Presentation Title

Translating the Oldest Surviving Gospel Harmony in the World

Presentation Type

Poster

Department

Religion

Major

Economics

Abstract

Tatian’s gospel harmony, called the Diatessaron, is a single, continuous narrative of the Gospels. It was composed in the second half of the second century, predating nearly all extant copies of the Gospels today. Unfortunately, his text did not survive intact in either Greek or Syriac, and only citations and translations remain. The oldest surviving translation is contained in Codex Fuldensis, commissioned between 541 and 546. The text has been “vulgatized,” meaning that it reads like a standard version of the Gospels at the time, which was the Latin Vulgate. The Diatessaron became the foundation of a Diatessaronic tradition in the West, giving rise to many vernacular harmonies. However, research has revealed that Codex Fuldensis is the only reliable parent document and should be considered the single independent witness in the Western tradition. Other vernacular harmonies are simply the products of a poor transmission process and contain significant changes. There is only one edition of Codex Fuldensis, published by Ernst Ranke in 1868. It contains errors and was produced prior to all of the major discoveries in the field of Diatessaronic studies. Reliance on this tradition has resulted in scholarly errors. The aim of this project is to provide this field with an updated, accurate edition and a translation into a modern language.

Faculty Mentor

Nicholas Zola

Funding Source or Research Program

Undergraduate Research Fellowship

Location

Waves Cafeteria

Start Date

29-3-2019 2:00 PM

End Date

29-3-2019 3:00 PM

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Mar 29th, 2:00 PM Mar 29th, 3:00 PM

Translating the Oldest Surviving Gospel Harmony in the World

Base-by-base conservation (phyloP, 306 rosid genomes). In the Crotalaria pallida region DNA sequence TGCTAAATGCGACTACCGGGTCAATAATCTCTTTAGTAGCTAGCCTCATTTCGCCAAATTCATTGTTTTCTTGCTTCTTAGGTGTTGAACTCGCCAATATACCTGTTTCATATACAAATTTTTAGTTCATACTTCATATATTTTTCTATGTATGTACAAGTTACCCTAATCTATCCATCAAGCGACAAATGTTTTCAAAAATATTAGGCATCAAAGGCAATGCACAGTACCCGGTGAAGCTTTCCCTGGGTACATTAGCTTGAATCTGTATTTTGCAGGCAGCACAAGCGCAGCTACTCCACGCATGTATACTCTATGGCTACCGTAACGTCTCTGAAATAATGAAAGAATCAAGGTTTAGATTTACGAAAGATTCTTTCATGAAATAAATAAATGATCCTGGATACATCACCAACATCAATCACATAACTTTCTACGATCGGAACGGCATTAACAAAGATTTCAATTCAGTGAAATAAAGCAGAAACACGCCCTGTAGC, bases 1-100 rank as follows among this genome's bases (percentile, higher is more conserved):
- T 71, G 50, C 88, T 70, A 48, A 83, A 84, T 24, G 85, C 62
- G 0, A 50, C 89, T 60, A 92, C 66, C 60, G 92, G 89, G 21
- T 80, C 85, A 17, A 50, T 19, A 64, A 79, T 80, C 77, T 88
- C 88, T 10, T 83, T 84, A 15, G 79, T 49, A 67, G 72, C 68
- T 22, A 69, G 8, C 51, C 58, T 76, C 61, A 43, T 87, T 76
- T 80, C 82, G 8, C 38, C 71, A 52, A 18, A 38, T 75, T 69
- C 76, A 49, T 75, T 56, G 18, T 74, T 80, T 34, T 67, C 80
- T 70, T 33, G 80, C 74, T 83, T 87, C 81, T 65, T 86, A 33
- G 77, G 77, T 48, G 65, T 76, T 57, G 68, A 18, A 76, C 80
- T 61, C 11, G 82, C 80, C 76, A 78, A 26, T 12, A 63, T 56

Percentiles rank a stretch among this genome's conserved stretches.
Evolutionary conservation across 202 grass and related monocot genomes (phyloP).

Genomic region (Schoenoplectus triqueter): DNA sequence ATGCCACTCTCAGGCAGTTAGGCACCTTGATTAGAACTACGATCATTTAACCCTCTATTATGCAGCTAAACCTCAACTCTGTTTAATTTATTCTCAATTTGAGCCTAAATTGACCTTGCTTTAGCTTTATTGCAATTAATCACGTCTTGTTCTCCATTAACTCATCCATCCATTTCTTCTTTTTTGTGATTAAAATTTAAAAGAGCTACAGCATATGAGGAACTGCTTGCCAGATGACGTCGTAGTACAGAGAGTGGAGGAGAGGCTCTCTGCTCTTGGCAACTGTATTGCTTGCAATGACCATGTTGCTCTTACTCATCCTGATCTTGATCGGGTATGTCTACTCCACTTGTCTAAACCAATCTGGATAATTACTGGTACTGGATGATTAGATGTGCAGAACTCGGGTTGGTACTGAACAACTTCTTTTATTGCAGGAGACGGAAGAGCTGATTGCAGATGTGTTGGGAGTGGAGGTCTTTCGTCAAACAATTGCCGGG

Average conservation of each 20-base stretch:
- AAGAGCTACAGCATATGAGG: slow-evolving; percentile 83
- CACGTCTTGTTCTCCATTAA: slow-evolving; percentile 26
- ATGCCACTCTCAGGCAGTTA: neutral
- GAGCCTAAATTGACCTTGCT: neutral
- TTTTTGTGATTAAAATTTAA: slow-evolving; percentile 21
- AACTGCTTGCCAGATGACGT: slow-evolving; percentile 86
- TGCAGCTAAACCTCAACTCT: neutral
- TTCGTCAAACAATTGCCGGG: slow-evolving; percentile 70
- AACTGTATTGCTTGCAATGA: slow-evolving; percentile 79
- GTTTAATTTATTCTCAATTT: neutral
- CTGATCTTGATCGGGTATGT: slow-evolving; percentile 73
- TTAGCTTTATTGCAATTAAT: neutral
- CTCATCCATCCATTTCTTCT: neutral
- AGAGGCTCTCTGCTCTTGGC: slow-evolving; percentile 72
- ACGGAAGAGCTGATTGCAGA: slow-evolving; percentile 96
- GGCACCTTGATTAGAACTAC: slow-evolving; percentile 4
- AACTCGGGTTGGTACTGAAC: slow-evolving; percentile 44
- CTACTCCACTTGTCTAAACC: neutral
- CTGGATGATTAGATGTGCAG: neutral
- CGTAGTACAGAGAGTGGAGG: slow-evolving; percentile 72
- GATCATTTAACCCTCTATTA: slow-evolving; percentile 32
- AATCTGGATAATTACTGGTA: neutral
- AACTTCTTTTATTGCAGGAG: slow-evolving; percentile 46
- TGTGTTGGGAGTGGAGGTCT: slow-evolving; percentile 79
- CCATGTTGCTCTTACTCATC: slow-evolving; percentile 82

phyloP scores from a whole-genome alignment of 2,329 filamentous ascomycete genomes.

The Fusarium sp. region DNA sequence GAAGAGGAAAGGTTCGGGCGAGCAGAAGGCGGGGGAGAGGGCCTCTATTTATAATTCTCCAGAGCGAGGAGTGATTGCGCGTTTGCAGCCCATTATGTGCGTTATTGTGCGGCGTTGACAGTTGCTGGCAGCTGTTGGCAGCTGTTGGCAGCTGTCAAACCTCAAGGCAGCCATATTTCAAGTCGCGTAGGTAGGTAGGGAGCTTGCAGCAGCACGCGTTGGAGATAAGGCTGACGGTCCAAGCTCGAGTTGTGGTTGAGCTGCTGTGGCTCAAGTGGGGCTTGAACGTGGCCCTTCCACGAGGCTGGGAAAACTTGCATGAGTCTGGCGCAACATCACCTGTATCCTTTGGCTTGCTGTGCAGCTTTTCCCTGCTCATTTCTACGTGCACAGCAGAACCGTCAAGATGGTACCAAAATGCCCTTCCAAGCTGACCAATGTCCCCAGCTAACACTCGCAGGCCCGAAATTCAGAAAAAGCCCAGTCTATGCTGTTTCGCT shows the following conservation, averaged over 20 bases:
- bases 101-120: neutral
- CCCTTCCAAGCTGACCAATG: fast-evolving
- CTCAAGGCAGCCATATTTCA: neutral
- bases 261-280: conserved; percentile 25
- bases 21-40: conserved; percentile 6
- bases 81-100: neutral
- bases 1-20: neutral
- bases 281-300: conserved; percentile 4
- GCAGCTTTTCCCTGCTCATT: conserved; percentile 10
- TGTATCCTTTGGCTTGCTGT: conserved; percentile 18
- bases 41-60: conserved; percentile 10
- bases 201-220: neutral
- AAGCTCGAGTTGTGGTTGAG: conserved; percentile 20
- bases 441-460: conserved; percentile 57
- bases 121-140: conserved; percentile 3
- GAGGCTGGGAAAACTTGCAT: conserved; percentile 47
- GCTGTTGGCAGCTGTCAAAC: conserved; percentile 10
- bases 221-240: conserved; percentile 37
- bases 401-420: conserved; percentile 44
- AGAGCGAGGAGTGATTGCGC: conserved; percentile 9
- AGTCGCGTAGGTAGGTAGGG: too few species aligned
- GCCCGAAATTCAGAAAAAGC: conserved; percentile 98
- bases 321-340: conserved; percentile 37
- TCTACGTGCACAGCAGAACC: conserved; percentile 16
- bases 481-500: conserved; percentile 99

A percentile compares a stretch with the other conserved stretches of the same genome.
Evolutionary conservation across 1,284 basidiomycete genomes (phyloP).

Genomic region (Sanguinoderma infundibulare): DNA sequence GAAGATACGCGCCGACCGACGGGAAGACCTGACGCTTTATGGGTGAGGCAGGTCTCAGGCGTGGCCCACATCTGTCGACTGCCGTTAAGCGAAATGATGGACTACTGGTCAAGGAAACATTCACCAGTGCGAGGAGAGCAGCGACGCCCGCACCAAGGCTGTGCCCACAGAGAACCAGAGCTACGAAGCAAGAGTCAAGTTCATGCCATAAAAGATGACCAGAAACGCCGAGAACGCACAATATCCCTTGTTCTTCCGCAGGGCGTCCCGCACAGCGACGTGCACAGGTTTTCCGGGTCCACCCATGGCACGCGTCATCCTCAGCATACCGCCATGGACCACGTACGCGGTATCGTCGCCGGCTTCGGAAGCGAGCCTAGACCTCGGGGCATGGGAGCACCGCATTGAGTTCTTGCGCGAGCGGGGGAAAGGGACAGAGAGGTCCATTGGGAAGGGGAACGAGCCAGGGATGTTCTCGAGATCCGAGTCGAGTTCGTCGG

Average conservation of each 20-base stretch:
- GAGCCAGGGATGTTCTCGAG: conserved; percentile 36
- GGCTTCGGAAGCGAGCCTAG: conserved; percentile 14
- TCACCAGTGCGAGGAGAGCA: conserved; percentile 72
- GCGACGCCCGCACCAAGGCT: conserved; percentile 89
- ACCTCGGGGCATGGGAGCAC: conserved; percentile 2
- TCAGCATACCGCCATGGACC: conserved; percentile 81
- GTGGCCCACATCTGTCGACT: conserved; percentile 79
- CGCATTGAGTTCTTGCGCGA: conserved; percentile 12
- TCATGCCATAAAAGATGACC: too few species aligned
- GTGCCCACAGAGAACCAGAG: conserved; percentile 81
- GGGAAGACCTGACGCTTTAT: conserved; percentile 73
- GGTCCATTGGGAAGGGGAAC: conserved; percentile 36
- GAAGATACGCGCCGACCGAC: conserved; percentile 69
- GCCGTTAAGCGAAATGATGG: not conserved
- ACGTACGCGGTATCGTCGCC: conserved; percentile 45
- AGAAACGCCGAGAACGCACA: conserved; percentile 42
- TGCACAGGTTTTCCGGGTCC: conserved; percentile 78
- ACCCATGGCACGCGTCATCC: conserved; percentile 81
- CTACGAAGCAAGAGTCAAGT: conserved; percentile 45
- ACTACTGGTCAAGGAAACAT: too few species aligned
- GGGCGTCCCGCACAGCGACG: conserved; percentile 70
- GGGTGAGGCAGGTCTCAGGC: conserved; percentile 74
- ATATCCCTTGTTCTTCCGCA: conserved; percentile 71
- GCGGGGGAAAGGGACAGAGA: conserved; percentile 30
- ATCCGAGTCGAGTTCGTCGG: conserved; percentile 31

Waves Cafeteria

Tatian’s gospel harmony, called the Diatessaron, is a single, continuous narrative of the Gospels. It was composed in the second half of the second century, predating nearly all extant copies of the Gospels today. Unfortunately, his text did not survive intact in either Greek or Syriac, and only citations and translations remain. The oldest surviving translation is contained in Codex Fuldensis, commissioned between 541 and 546. The text has been “vulgatized,” meaning that it reads like a standard version of the Gospels at the time, which was the Latin Vulgate. The Diatessaron became the foundation of a Diatessaronic tradition in the West, giving rise to many vernacular harmonies. However, research has revealed that Codex Fuldensis is the only reliable parent document and should be considered the single independent witness in the Western tradition. Other vernacular harmonies are simply the products of a poor transmission process and contain significant changes. There is only one edition of Codex Fuldensis, published by Ernst Ranke in 1868. It contains errors and was produced prior to all of the major discoveries in the field of Diatessaronic studies. Reliance on this tradition has resulted in scholarly errors. The aim of this project is to provide this field with an updated, accurate edition and a translation into a modern language.